Letter to the Speaker of the House and the Chairman of the Senate Foreign Relations Committee Reporting on the Cyprus Conflict

March 25, 1982

Dear Mr. Speaker: (Dear Mr. Chairman:)

In accordance with the provision of Public Law 95 - 384, I am submitting the following report on progress made during the past 60 days toward reaching a negotiated settlement of the Cyprus problem.

In the course of continuing discussion of the United Nations ``evaluation'' of the intercommunal negotiations, the Greek Cypriot and Turkish Cypriot negotiators met on February 1, 8, 18, and 22 and March 3, 10, 17 and 22. The negotiators are examining the ideas and concepts postulated by the ``evaluation'' seeking agreement on ``points of coincidence'' among the issues under discussion between the communities. Meetings have been serious and businesslike focusing on detailed analysis of specific points.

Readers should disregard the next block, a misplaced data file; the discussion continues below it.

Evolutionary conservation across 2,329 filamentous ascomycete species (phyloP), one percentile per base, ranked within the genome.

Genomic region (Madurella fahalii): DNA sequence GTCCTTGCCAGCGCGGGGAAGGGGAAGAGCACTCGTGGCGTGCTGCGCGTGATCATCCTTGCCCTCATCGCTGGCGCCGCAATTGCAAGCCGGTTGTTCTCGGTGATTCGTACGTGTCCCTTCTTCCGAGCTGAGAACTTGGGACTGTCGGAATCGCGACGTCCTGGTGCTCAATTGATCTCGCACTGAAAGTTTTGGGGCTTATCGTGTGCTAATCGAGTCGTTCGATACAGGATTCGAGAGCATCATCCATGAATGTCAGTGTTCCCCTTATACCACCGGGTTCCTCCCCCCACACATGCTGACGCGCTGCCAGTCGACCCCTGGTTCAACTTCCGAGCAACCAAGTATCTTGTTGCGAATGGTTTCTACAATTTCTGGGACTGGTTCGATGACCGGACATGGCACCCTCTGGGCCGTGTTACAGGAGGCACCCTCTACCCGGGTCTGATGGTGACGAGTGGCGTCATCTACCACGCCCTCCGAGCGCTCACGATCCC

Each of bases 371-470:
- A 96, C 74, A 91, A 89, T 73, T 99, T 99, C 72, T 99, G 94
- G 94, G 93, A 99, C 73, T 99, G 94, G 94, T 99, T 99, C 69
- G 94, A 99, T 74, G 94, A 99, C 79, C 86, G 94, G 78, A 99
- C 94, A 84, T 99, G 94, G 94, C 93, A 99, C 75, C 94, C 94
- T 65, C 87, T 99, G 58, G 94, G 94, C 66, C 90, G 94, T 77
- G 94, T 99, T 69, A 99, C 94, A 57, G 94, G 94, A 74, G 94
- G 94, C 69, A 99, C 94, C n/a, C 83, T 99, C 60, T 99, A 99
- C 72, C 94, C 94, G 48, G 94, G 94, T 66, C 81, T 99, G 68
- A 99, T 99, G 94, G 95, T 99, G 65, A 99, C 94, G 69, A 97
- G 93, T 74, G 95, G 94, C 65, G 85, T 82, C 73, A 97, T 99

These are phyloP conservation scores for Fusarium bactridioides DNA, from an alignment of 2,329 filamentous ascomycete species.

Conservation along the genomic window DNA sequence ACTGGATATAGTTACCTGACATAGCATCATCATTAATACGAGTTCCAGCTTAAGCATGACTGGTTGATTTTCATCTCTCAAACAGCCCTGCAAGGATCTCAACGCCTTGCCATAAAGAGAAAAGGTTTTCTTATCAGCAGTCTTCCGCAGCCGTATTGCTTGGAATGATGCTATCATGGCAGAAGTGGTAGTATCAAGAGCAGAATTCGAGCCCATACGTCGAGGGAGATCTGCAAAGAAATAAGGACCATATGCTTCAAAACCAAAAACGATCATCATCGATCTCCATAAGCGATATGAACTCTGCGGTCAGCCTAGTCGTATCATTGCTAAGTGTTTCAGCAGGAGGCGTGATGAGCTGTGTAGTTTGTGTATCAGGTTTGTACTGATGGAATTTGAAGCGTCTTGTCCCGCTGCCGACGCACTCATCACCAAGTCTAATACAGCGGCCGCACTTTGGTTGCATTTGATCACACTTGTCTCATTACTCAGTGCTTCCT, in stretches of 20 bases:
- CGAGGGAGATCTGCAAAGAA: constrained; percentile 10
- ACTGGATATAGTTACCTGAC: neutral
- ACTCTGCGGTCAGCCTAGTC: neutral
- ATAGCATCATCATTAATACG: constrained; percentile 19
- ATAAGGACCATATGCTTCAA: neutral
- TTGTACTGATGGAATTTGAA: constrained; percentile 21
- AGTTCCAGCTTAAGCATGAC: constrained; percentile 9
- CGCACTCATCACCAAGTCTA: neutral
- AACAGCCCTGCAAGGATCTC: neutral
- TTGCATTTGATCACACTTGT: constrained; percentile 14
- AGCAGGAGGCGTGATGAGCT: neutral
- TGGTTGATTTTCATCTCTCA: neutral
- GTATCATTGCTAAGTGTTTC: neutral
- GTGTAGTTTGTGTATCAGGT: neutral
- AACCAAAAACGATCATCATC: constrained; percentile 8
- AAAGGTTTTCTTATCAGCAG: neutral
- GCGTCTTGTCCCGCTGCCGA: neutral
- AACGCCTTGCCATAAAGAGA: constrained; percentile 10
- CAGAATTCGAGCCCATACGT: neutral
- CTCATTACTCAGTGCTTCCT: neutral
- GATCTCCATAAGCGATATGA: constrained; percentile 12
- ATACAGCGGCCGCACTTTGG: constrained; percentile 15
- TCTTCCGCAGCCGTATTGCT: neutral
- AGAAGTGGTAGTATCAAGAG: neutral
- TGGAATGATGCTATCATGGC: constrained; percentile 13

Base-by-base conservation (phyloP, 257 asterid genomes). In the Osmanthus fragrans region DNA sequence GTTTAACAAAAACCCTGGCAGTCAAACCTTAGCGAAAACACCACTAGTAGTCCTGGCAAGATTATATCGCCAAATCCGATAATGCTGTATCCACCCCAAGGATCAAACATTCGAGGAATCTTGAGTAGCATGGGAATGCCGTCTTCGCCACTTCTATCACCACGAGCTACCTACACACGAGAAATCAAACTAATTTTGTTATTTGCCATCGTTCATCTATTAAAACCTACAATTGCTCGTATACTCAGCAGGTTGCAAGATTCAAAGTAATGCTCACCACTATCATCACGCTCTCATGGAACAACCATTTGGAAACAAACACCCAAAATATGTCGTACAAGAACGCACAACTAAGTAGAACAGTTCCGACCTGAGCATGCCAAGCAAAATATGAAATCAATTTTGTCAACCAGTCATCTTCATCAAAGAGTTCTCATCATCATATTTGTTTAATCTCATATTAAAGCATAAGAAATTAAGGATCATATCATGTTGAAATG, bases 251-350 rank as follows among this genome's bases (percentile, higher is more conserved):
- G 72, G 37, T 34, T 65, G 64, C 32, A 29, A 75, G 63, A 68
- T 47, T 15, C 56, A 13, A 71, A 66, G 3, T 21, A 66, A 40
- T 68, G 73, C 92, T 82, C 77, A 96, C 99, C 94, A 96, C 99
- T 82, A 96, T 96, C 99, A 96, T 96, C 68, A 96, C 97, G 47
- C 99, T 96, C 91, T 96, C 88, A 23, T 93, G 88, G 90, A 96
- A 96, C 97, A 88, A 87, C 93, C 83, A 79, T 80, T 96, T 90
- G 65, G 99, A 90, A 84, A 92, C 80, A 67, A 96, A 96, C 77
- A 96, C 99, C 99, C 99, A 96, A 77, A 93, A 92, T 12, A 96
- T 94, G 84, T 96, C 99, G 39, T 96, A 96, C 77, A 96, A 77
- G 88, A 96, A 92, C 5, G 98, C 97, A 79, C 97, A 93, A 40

The United Nations deserves our high praise for its rare combination of patience and energy in working to resolve the Cyprus problem. United Nations Secretary General Perez de Cuellar has repeatedly expressed his interest in working to resolve the Cyprus issue. This commitment combined with his unique background on the Cyprus problem reinforces hopes for progress. Likewise, the Special Representative of the Secretary General on Cyprus, Ambassador Gobbi, is proceeding with remarkable diplomatic skill to promote an environment congenial to substantive negotiation.

I wish to reemphasize the concern of my Administration over Cyprus and the commitment of the United States to assist the United Nations in its effort to foster a just, fair and lasting settlement to the Cyprus problem. Resolution of the Cyprus problem is a priority for the United States and, as evidenced by the United Nations sponsorship of the intercommunal talks, an international priority as well. We believe that the intercommunal negotiations, as epitomized by the ongoing discussion of the United Nations ``evaluation,'' provide the best course for resolving the Cyprus dilemma. Doubtlessly, the negotiating path will be protracted with obstacles to be overcome. With patience, energy and innovative effort, however, mutually acceptable solutions to outstanding differences are possible.


Ronald Reagan

Note: This is the text of identical letters addressed to Thomas P. O'Neill, Jr., Speaker of the House of Representatives, and Charles H. Percy, Chairman of the Senate Foreign Relations Committee.